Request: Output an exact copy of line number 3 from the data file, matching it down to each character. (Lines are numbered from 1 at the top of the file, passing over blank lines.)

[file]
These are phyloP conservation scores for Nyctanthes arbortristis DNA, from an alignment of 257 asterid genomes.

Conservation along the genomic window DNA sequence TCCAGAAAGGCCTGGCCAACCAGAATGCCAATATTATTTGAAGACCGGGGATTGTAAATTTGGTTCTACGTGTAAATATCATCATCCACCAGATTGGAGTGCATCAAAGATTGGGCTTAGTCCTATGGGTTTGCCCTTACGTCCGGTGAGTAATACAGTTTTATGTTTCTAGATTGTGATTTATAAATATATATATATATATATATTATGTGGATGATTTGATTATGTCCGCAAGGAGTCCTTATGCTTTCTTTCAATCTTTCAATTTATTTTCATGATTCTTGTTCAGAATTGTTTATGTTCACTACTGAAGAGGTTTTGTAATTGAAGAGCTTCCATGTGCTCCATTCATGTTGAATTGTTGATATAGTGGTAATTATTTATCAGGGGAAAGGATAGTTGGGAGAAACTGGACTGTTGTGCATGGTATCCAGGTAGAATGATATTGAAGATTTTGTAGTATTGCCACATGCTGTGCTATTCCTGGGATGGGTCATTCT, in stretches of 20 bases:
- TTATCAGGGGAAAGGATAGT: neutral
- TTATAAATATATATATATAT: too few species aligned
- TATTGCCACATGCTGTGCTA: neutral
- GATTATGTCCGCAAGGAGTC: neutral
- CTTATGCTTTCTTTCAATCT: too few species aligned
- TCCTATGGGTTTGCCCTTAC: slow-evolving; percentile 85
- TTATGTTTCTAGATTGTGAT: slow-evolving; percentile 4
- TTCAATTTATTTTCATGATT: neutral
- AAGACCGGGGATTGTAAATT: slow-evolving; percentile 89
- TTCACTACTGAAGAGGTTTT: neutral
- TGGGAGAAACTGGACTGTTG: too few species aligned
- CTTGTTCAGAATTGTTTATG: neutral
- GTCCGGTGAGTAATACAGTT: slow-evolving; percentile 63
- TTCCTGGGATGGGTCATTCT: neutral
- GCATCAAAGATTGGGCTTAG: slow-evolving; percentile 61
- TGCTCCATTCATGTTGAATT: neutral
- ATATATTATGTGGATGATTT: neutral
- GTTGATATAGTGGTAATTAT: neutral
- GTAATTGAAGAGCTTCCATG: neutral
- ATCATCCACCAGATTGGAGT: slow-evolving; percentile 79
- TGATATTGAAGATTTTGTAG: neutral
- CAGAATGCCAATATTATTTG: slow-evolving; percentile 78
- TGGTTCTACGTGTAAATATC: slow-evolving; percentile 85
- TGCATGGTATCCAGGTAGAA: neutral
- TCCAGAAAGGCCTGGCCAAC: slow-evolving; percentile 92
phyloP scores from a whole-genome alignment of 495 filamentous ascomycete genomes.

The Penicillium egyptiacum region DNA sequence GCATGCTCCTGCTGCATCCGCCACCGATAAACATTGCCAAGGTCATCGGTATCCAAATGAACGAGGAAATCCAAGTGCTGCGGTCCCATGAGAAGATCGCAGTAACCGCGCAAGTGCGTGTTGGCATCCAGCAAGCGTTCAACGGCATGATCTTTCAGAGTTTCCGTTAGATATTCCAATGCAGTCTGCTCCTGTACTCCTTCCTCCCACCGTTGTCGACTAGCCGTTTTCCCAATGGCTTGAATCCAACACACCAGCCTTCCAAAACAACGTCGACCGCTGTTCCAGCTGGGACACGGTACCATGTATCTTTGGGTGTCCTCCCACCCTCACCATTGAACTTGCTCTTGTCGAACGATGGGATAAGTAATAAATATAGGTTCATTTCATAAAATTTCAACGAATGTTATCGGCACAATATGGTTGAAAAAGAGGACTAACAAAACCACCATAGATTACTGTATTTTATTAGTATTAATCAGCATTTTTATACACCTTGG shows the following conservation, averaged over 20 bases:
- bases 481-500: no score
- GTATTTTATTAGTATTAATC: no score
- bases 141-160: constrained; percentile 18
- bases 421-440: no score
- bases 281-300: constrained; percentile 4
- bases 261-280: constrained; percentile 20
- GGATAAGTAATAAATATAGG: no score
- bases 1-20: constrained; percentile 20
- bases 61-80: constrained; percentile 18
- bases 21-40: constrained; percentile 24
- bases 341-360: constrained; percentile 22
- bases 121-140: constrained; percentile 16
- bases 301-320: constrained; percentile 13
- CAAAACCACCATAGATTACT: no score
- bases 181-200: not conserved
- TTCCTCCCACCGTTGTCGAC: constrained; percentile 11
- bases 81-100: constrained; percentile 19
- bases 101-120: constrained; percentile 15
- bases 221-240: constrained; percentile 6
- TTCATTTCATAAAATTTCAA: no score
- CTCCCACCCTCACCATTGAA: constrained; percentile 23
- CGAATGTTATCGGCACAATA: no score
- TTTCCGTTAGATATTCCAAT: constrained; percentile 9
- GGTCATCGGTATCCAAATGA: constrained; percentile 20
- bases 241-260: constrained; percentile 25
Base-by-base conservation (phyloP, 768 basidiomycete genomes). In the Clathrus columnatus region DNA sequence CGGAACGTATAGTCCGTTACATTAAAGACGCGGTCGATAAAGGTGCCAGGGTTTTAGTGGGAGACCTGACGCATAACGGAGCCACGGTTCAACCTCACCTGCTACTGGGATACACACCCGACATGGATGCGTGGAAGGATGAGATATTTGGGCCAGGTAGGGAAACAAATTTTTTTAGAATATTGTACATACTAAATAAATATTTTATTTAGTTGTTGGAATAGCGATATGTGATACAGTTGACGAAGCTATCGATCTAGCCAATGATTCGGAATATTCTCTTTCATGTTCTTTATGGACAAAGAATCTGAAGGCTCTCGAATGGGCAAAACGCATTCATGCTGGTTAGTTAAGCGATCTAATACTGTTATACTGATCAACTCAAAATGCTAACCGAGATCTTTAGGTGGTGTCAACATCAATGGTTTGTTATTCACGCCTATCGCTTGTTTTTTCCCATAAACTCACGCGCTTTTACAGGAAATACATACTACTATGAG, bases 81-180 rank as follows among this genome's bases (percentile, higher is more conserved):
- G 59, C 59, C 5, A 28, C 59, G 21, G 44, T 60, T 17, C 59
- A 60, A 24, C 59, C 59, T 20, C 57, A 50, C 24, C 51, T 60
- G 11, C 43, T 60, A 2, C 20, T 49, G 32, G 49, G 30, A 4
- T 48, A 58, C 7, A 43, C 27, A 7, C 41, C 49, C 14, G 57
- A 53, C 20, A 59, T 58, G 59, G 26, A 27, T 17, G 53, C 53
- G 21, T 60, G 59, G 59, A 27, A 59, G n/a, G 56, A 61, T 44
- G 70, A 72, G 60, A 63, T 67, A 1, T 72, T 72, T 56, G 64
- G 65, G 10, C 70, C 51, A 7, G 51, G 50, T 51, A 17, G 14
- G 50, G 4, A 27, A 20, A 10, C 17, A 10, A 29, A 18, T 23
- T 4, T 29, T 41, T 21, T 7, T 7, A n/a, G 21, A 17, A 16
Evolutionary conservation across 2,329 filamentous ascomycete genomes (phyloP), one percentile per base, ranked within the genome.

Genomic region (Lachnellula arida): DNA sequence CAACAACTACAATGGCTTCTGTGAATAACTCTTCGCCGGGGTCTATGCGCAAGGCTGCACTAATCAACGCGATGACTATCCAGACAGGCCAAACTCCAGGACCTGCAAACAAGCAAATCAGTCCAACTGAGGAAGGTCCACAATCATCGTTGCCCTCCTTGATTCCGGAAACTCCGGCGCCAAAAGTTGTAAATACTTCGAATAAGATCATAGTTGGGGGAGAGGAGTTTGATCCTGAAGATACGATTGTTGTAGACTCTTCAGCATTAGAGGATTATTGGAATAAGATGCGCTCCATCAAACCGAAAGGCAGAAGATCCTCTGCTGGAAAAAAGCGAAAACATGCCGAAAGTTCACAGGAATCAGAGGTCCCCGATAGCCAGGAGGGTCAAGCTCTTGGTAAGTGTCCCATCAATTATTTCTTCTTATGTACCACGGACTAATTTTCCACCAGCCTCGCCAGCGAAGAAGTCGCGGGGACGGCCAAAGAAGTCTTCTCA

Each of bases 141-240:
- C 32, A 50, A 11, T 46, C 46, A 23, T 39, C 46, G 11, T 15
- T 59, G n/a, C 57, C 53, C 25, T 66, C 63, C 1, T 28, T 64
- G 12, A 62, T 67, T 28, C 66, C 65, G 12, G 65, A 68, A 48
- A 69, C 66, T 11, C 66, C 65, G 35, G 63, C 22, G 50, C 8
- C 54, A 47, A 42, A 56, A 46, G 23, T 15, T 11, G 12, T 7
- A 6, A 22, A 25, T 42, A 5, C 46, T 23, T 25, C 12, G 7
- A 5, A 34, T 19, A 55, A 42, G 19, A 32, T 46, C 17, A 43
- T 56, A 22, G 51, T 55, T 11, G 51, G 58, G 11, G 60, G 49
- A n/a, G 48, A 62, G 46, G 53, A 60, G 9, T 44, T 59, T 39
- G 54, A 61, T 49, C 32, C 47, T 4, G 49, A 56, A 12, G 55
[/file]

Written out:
- TTATCAGGGGAAAGGATAGT: neutral